According to a recent report, the IRS risks issuing $26 Billion in fraudulent tax returns over the next 5 years. In 2011 alone, the IRS received 2.2 Million fraudulent returns, costing taxpayers $6.5 Billion. True to form, a “quick fix” idea has gained the most traction with the IRS & members of congress, and naturally it is at the expense of the taxpayer. Rather than investigate the root of the problem, the IRS wants more time–i.e. YOUR time–to review tax returns to combat fraud. Thus, the IRS would like to delay all refunds until the Summer time.
The rational is that the IRS would be able to “compare returns” to combat fraud. According to National Taxpayer Advocate Nina E. Olson.
“Such a shift would allow the IRS sufficient time to review every suspicious return. More importantly, the IRS would have at its disposal the full arsenal of information reporting databases- including complete data on wages and withholding, interest income, dividends, capital gains and partnership income – and could better detect and resolve discrepancies and questionable returns…”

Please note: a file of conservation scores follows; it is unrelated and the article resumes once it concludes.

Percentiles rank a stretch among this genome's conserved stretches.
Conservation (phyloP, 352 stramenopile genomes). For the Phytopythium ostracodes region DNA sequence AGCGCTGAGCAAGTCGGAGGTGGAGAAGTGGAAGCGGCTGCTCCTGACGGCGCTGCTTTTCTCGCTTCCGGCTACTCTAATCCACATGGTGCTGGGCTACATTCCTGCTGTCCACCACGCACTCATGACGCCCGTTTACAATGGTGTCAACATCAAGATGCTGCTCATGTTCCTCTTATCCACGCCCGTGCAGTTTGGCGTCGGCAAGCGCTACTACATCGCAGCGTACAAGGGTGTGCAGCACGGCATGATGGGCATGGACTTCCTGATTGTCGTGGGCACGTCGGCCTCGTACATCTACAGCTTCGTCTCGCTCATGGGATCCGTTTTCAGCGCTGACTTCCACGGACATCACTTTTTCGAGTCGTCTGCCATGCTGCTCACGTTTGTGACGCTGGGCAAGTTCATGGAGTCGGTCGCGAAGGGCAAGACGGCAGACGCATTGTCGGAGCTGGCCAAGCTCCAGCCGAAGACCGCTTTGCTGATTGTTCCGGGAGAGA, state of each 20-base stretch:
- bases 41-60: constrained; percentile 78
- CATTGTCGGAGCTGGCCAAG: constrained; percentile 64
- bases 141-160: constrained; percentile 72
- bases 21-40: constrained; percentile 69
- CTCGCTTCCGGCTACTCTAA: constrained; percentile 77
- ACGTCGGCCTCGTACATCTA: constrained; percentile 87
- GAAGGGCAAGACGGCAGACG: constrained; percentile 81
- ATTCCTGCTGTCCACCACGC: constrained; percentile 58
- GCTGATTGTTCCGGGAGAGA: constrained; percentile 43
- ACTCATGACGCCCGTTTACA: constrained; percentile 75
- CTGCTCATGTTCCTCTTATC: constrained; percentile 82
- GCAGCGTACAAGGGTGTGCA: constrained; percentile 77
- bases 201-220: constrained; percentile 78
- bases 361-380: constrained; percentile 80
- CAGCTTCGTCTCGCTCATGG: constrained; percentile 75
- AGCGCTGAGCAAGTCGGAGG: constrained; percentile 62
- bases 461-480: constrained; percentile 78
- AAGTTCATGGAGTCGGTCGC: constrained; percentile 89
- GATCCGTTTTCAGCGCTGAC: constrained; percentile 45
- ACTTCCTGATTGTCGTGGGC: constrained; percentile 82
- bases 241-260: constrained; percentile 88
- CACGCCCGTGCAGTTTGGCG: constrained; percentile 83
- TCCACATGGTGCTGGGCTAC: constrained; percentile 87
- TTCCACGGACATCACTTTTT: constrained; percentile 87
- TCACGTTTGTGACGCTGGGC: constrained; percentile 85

Ms. Olson also noted that this would be a huge “cultural shift” and could potentially hurt early filers; specifically those that depend on their refunds simply to pay the rent or put food on the table.
“Alternatively, if we prefer not to delay the processing of refunds for six months but still insist on greater fraud detection than the IRS is currently able to manage, then Congress would need to authorize significantly more funding for the IRS,” Olson said. “It is unrealistic to expect the IRS to keep up with its increasing workload without either allocating a corresponding increase in resources or extending the timeframe in which to conduct the necessary wage and withholding verification.”
It does not bode well for the average taxpayer if the National Taxpayer advocate is already on record essentially saying give more funds to the IRS or we’ll have to delay refunds for everyone. Something that neither the IRS, Congress nor Ms. Olsen mentions is the huge amount of interest revenue delaying refunds would generate. The IRS & various states have instituted delays before, but never on a scale this large. For example, in 2011 the IRS issued over $193 Billion in refunds. Using that figure even at 1% A.P.R., (prorated to 6 months) would equate to over $965 Million in interest. Taking this into account, the only surprise is why Congress & the IRS haven’t tried to implement something like this sooner.